Early season (Dec onwards): Blackberries, Blueberries (already in good form), Boysenberries, Loganberry, Raspberries (red), Gold raspberries (Dec only), Strawberries (VIC), Youngberries (Dec only)

Inspiration: Elderflower jelly with summer berries and strawberry sorbet - Martin Wishart via Great British Chefs

Click here for full recipe




It’s fantastic to see native produce gaining traction in the industry and with stunning fruits such as fingerlimes, it isn’t hard to see why they are in demand.

Seasonality: weshould see the first of the fresh fingerlimes around  Xmas/early January. Season lasts until May/June, peaking Mar - May

Flavour: same tangy, citrus flavour as common limes however the flesh is made up of small, translucent pearls which lend a unique texture and stunning aesthetic

Inspiration: Finger Lime Tart with Coconut Cream – Justine Schofield via LIfestyleFood

Click here for full recipe



Fresh Figs

Figs are a highlight of  the Summer, Autumn season for many of our chefs and with their rich colour, flavour and unique texture we can only lament that the season doesn’t last longer.

For more detailed information on fig varieties, please refer to our previous bulletin ‘Figs: The hidden treasure’- or click here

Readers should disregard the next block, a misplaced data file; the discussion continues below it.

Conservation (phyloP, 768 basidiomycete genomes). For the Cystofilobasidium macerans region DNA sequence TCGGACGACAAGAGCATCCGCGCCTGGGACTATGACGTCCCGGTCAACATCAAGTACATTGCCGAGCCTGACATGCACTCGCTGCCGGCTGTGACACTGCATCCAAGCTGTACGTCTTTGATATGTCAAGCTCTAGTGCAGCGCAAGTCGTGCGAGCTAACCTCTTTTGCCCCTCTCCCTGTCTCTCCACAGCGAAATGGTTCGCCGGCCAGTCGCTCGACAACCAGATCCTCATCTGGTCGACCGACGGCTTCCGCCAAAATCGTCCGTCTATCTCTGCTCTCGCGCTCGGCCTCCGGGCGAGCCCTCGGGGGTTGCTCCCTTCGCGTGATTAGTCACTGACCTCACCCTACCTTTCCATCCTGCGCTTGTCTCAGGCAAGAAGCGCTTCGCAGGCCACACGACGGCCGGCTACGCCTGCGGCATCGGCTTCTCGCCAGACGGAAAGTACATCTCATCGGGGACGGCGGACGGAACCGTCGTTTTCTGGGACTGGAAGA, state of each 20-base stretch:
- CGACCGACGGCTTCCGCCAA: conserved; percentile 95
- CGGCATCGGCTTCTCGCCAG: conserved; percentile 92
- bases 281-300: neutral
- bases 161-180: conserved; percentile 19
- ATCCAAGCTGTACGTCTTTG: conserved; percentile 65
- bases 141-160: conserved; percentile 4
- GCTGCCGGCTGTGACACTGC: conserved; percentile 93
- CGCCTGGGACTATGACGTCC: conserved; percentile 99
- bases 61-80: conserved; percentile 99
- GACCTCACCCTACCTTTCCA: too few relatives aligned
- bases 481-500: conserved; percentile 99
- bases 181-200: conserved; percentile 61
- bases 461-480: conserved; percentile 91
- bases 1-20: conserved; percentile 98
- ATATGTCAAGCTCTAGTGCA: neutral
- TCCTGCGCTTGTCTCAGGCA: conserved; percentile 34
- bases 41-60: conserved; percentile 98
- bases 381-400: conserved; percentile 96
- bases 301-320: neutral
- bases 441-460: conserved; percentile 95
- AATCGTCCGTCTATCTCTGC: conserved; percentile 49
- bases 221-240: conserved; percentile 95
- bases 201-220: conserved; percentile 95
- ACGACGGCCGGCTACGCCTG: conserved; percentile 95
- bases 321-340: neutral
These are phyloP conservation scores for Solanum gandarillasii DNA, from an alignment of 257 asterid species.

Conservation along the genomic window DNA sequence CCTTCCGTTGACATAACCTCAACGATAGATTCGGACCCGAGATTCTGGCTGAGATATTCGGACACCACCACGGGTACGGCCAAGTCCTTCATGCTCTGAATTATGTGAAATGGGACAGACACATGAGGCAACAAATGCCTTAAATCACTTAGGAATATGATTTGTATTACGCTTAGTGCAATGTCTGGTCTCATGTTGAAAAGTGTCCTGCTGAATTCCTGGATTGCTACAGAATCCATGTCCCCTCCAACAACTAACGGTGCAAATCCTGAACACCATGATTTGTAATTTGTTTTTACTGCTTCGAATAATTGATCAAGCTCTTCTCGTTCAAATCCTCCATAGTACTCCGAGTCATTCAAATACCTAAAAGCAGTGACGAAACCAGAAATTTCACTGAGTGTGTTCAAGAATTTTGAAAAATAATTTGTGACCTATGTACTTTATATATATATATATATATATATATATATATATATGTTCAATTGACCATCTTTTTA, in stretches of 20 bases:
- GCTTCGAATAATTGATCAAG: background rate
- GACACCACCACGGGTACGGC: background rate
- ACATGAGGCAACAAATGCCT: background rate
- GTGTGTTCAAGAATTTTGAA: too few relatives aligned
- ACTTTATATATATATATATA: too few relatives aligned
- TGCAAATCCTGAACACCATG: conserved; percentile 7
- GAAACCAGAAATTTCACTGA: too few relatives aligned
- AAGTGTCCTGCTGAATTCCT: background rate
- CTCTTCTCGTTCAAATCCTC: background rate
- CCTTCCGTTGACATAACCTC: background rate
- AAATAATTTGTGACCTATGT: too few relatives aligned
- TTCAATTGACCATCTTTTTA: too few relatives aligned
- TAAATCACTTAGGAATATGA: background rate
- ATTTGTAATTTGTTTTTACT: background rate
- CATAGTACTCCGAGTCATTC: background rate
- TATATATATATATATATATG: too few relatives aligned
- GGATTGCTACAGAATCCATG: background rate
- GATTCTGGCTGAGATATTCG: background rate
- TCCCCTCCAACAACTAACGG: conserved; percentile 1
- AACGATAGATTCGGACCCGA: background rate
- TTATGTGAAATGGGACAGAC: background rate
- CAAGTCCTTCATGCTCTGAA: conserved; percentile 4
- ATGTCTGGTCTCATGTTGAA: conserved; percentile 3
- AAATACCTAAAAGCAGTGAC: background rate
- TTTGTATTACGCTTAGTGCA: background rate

Seasonality: the main commercial variety – Black Genoa- is available late Dec – May

Flavour: distinctive rich, sweet flavour

Inspiration: Quail with cracked wheat, figs and aged balsamic vinegar – Gourmet Traveller

Click here for full recipe




When it comes to visual appeal, you really can’t go past the brightly coloured skin, white flesh and little black seeds of a dragonfruit. While subtle in flavour, their refreshing, crisp character makes them ideal for summer.

Seasonality: Oct – Apr (red with white flesh), red fleshed fruit start December/Xmas

Flavour: crisp, refreshing, sweet flavour- the flavour of red dragonfruit is often said to have a hint of raspberry

Inspiration: Dragon Fruit Caipirinha – Quantum Cocktails

Click here for full recipe



These exotic fruits are hard to go past in summer- not only do they boast symbolism and tradition (e.g. Chinese New Year) but also refreshing, unique and wonderfully exotic flavours